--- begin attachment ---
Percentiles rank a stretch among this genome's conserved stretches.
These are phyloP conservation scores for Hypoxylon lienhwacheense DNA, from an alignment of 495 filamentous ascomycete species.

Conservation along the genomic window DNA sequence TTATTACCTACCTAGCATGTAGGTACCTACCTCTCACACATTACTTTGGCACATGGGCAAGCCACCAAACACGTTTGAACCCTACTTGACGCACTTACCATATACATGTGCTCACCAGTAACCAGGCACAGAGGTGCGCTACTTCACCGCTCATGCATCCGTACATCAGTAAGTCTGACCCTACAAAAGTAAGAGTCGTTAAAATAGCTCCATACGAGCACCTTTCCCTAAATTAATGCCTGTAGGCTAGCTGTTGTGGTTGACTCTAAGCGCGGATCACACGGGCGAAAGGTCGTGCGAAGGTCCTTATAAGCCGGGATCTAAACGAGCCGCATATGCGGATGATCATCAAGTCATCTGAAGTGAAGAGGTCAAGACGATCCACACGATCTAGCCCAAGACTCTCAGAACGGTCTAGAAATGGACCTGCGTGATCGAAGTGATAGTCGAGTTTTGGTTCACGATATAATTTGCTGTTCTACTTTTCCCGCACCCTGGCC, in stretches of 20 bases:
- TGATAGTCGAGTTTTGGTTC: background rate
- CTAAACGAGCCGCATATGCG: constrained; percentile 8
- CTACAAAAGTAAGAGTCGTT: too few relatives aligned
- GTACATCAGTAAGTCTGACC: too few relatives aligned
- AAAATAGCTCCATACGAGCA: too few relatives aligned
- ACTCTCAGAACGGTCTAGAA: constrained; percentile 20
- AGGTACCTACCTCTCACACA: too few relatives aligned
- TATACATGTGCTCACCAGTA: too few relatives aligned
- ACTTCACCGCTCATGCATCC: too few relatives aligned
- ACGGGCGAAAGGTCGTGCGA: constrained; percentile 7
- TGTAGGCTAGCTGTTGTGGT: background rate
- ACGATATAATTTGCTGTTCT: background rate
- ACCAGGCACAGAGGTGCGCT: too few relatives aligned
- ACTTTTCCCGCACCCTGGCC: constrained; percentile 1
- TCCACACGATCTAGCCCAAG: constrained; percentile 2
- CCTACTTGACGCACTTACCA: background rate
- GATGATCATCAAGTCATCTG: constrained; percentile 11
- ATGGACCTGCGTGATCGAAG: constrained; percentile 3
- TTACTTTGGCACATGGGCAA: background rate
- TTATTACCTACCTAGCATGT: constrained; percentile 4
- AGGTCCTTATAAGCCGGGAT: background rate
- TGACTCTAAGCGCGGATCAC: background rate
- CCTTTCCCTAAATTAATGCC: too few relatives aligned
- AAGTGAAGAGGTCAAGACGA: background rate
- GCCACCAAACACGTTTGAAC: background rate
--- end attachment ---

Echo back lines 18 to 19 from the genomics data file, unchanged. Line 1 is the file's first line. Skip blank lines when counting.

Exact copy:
- TCCACACGATCTAGCCCAAG: constrained; percentile 2
- CCTACTTGACGCACTTACCA: background rate